SEC’s New Cybersecurity Rules and Protection of Trade Secrets


SEC new cybersecurity rules and protection of trade secrets


Between Disclosure and Discretion: The SEC’s New Cybersecurity Rules and The Protection of Trade Secretes

August 25, 2023


By Daniel Garrie and Bradford Newman

The prevailing wisdom among chief information security officers and cybersecurity professionals has long been that effective cyber preparedness requires shielding threat actors’ visibility into the technical defenses and strategies employed to protect corporate computer systems from unauthorized third-party attacks.

In July, the U.S. Securities and Exchange Commission adopted cybersecurity risk management rules that flip this proverbial script, threatening substantial fines, shareholder lawsuits and the full spectrum of other penalties for regulated companies that do not comply with the newly required broad public disclosures.

In fact, a stated intent of the SEC in promulgating the new rules is transparency that promotes a culture of accountability and vigilance.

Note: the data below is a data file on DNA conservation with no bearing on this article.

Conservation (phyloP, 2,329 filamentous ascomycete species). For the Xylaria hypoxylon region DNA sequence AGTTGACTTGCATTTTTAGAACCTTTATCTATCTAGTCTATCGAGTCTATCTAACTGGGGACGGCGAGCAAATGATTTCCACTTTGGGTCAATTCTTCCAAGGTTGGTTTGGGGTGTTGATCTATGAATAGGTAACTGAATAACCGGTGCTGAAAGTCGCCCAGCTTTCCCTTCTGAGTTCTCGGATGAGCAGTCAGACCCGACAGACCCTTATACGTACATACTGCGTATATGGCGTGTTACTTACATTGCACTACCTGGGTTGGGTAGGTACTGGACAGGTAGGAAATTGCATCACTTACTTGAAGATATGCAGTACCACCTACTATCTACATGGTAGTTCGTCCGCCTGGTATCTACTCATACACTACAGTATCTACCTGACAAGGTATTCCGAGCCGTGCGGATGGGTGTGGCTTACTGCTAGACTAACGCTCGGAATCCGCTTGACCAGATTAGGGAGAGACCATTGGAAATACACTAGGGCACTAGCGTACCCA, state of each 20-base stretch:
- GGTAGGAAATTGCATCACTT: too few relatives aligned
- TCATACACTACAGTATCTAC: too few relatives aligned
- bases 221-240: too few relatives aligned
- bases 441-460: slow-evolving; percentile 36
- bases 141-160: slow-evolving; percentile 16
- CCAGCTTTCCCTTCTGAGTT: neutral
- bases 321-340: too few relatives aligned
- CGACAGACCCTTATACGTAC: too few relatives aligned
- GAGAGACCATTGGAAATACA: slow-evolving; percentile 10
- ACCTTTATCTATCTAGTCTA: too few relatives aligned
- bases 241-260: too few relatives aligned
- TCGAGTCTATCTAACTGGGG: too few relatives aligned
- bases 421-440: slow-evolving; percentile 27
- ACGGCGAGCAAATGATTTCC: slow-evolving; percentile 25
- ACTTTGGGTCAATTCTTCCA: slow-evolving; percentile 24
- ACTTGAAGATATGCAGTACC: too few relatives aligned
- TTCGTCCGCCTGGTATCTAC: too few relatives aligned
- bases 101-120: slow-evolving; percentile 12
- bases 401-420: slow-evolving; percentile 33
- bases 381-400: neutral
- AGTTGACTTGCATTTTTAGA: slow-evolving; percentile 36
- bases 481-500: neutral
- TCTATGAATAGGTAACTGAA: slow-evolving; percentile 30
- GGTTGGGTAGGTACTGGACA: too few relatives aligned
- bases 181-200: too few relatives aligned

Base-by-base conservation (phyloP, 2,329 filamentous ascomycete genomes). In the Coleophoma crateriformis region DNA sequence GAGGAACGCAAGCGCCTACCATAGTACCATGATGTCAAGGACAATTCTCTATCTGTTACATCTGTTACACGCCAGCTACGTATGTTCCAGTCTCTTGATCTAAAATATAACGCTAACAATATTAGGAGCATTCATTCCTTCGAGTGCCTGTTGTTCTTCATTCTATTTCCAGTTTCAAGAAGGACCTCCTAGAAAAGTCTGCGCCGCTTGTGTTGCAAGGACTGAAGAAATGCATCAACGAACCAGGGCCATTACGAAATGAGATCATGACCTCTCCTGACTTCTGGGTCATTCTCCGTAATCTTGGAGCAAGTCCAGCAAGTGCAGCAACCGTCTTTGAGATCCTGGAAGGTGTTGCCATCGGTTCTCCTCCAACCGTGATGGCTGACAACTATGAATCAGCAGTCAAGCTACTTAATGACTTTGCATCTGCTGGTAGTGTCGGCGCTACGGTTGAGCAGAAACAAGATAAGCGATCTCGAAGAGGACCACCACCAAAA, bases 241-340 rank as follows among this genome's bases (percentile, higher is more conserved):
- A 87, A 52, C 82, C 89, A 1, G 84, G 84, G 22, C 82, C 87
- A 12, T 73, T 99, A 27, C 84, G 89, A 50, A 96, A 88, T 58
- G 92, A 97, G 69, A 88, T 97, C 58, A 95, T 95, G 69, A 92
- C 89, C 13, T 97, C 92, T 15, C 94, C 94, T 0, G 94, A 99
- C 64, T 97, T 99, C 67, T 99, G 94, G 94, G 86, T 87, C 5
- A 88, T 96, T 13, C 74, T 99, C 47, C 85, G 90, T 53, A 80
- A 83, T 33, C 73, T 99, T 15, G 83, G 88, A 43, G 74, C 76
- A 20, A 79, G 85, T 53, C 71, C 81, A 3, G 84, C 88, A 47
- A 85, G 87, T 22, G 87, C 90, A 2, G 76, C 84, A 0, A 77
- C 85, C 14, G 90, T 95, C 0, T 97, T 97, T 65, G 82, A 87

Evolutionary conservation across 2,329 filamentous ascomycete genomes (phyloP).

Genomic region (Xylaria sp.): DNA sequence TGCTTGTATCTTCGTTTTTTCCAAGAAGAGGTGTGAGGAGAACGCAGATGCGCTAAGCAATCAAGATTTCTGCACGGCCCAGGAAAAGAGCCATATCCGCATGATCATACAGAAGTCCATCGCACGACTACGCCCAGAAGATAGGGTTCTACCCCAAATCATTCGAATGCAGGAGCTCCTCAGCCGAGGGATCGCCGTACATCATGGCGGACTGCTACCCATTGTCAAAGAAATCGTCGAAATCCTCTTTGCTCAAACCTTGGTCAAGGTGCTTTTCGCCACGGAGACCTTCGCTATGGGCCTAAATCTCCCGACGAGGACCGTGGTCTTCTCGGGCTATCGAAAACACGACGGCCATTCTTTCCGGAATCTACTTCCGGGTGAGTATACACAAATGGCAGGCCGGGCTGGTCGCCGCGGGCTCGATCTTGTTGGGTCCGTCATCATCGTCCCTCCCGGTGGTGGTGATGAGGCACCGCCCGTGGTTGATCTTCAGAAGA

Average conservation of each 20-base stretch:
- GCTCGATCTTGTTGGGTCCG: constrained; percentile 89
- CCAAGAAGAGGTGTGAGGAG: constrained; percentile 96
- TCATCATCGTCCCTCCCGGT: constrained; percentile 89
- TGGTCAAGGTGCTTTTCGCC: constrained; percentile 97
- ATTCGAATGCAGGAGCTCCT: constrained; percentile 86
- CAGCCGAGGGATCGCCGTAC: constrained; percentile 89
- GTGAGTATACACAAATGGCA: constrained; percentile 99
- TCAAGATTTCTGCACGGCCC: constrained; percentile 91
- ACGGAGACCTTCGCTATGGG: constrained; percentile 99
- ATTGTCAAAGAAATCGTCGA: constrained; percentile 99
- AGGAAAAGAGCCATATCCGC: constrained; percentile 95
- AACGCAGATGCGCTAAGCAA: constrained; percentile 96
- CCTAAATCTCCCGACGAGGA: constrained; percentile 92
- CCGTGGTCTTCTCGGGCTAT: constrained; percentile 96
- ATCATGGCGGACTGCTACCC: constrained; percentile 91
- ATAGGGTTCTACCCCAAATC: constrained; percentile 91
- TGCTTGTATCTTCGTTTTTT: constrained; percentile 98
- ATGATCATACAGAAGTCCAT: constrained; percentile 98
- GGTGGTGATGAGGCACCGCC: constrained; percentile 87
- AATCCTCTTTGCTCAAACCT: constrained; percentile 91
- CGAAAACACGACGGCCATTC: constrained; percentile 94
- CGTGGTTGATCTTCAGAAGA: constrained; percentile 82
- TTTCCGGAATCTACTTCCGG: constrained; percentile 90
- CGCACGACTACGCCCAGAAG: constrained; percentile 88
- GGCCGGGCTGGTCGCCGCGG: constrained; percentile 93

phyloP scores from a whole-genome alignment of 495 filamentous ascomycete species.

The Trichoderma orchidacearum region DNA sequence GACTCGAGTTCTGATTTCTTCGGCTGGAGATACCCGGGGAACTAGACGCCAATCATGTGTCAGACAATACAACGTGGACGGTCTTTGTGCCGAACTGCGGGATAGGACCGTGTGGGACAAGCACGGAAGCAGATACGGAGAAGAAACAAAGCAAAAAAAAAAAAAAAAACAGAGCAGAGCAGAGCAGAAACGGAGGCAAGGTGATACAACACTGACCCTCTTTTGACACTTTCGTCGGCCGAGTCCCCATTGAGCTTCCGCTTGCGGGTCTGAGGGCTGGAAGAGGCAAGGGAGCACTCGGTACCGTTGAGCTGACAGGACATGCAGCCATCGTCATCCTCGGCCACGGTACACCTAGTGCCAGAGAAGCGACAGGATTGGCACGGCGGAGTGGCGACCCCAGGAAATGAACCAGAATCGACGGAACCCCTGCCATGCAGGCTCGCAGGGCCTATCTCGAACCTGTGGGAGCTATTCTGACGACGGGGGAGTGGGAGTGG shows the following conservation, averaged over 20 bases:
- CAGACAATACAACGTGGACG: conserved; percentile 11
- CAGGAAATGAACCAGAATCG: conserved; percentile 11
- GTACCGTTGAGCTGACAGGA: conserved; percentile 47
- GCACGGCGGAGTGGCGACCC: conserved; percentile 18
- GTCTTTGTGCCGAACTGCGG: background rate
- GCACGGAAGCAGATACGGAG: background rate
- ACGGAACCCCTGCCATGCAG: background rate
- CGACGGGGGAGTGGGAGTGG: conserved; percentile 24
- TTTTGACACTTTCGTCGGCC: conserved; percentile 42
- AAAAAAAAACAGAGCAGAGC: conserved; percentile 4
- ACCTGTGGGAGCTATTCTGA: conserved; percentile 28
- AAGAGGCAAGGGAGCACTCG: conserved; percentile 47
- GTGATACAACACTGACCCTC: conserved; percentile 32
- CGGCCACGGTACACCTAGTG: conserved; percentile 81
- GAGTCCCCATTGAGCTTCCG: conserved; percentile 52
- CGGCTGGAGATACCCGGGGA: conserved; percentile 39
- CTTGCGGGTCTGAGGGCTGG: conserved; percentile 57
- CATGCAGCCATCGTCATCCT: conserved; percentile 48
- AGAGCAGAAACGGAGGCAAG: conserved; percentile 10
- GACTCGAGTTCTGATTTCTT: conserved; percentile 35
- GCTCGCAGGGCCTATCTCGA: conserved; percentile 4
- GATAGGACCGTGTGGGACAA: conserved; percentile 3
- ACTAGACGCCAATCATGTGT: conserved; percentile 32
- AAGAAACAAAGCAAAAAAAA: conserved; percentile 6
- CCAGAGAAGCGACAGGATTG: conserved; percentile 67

The regulatory hope is that this proactive approach will not only lead to better visibility in the public markets but require companies to be more diligent in their cyber preparedness.

Mandates that include disclosure of material cybersecurity incidents — and public descriptions of the processes for assessing, identifying and managing risks from cybersecurity threats — now force companies to show the world, including the threat actors, the specific know-how, processes and methodologies that historically have been most effective in protecting companies from cyber intruders only when kept secret.

This is a paradigmatic shift in the world of cybersecurity.

While the SEC cybersecurity rules have garnered substantial media coverage, little to no attention has been given to how compliance necessarily affects the protection of trade secrets.

This article seeks to start the conversation by highlighting some of the key considerations concerning the intersection of SEC reporting compliance and trade secret protections.

The end goal is to assist the industry with processes that strengthen, rather than compromise, corporations’ abilities to safeguard valuable confidential information.

To read the full article, go to LAW360


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